Mine near Boundary Waters would pose “disproportionate” danger to Native American and low-income communities

Boundary Waters Canoe Area Wilderness

Tourism in the Boundary Waters region generates over 17,000 local jobs.

Greg Owens

Forest Service report: sulfide-ore mining in area unsafe

You’ve probably heard this colorful phrase before: “[poop] rolls downhill.” If so, allow the U.S. Forest Service to introduce a similar, if more urgent, corollary: “toxic mine waste flows downstream.”   

A recent environmental review by the agency confirms it. Specifically, they say that's the problem with sulfide-ore mining in the watershed of the Boundary Waters Canoe Area Wilderness, in Minnesota’s Superior National Forest. Findings show acid mine drainage from that proposed development would permanently taint the area, the only large temperate lake-land wilderness in the National Wilderness Preservation System, and cause “disproportionate adverse risk to Native American and low-income communities.” 

These communities would face high risks “indefinitely,” the report says, because they rely on harvesting wild rice and gathering fish and fowl from the region. Pollution from mining would reduce the amount of food available and could lead to food contamination from mercury and other toxic metals.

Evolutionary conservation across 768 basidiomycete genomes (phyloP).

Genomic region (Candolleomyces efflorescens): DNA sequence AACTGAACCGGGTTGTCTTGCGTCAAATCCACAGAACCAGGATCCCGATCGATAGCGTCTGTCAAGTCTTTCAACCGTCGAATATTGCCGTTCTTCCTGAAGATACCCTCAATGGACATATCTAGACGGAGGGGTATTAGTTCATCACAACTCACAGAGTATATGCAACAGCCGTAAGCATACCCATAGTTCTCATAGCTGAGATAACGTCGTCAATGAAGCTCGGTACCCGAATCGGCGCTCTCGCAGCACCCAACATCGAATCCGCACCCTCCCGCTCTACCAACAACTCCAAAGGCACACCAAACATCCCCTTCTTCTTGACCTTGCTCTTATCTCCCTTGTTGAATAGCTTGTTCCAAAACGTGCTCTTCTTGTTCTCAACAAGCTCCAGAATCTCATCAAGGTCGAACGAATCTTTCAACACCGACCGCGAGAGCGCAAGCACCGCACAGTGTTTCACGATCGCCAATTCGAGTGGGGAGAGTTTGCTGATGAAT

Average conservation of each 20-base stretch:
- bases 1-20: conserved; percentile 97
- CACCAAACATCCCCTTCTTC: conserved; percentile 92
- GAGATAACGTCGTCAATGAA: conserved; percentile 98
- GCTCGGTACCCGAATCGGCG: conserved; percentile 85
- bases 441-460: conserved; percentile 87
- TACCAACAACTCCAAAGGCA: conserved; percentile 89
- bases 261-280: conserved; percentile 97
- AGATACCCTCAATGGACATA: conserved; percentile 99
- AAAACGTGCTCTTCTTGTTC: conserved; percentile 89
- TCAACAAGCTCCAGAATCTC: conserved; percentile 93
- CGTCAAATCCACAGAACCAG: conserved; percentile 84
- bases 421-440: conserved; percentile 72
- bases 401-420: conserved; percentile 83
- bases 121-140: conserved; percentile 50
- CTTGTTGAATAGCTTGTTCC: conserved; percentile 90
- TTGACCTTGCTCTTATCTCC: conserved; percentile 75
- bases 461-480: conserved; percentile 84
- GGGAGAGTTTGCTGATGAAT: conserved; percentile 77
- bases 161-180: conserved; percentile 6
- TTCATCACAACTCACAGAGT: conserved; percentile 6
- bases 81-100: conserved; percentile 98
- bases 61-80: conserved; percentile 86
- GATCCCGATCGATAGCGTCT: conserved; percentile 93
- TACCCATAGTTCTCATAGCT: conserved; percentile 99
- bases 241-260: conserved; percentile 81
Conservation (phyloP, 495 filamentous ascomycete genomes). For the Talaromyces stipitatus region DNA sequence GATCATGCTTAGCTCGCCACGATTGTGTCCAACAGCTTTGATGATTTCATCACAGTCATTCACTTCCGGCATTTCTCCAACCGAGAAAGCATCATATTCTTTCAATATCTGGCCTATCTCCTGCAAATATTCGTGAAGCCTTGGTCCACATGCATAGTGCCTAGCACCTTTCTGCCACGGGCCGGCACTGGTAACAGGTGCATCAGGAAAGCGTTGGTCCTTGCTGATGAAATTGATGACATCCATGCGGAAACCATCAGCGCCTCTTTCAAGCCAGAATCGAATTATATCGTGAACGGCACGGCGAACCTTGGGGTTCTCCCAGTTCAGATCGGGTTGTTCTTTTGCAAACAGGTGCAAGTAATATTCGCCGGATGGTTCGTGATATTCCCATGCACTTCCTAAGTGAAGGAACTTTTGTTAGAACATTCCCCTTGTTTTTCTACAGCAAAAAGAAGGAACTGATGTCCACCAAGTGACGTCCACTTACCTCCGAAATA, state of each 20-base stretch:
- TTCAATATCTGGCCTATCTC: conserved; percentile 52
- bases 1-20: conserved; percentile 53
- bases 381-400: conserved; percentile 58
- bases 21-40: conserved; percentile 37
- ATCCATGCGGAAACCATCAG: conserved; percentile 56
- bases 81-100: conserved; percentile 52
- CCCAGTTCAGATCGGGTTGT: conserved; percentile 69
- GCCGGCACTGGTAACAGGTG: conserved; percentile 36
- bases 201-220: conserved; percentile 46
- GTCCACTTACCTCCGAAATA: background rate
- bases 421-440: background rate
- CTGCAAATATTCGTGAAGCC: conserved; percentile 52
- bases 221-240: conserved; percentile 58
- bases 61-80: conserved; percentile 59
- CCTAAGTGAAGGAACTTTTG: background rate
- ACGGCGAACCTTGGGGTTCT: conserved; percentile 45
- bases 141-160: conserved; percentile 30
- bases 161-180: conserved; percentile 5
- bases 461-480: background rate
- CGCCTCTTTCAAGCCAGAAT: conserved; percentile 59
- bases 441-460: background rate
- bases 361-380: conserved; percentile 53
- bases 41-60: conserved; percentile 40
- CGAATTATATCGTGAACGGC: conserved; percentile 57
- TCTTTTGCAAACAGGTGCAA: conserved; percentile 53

Indigenous leaders and scientists have been warning about these dangers for years. The Forest Service analysis agrees with them, and is yet another piece of evidence that mining cannot be allowed near the Boundary Waters. 

Adding to those concerns, the industry has a poor safety record. Waste-reservoir leaks and other accidents are all but inevitable, making mining risky “no matter how it is conducted,” in the Forest Service’s words. Such failures could become likelier over time, increasing threats to water quality and public health. 

Biden admin considering 20-year mineral withdrawal

The new findings have been eagerly awaited. Hundreds of thousands of people, including more than 10,000 Wilderness Society supporters, told the Biden administration this spring to review the potential environmental effects of mining. This report is the result. Now the public has until July 28 to submit comments on it. 

We’re asking the Forest Service to issue a 20-year ban on mining in the Boundary Waters’ Rainy River Watershed, which is the ancestral home of the Ojibwe people and a landscape rich with wildlife habitat and cherished outdoor recreation areas. This action is a crucial step needed to block the mine threat in the short term as we work with lawmakers to permanently protect the area.  

The science is clear: Sulfide-ore mining next to Boundary Waters-Canoe Area Wilderness poses an unacceptable risk to local communities, wildlife and the environment. We must do everything possible to defend against it.